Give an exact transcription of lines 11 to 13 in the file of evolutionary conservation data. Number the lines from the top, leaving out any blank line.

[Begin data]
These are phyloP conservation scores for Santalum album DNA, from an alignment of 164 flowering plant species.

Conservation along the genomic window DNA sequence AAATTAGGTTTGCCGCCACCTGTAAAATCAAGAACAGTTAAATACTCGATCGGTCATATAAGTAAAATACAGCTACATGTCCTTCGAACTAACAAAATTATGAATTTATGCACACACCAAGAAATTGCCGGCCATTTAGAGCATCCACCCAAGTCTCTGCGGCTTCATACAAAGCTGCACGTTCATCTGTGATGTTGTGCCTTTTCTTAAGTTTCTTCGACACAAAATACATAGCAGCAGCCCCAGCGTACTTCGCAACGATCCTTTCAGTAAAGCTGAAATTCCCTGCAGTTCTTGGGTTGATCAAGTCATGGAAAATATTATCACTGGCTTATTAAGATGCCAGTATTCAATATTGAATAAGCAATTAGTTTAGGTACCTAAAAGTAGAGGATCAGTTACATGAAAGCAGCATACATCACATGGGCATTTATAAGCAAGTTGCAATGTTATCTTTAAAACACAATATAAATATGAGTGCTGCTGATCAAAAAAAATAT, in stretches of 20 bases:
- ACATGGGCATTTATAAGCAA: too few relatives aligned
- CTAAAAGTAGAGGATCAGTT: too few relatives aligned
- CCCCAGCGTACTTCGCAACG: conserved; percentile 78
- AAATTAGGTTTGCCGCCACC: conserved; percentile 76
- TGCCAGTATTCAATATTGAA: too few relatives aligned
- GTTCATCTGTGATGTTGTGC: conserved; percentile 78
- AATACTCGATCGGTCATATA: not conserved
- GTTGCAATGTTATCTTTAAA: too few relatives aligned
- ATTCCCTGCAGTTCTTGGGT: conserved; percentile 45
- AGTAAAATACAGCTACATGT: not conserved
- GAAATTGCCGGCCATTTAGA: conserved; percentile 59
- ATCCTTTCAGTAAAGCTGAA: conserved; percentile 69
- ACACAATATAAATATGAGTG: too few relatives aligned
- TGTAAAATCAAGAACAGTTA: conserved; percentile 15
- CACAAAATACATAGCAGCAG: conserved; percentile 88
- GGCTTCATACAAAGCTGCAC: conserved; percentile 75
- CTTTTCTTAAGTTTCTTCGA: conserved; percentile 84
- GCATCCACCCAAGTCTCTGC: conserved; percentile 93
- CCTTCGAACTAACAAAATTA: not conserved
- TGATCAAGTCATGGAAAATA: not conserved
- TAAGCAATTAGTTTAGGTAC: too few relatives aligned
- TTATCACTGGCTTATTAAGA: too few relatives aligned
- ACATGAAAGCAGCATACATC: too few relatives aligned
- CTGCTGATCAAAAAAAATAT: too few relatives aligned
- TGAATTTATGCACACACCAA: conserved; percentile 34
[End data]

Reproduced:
- ATTCCCTGCAGTTCTTGGGT: conserved; percentile 45
- AGTAAAATACAGCTACATGT: not conserved
- GAAATTGCCGGCCATTTAGA: conserved; percentile 59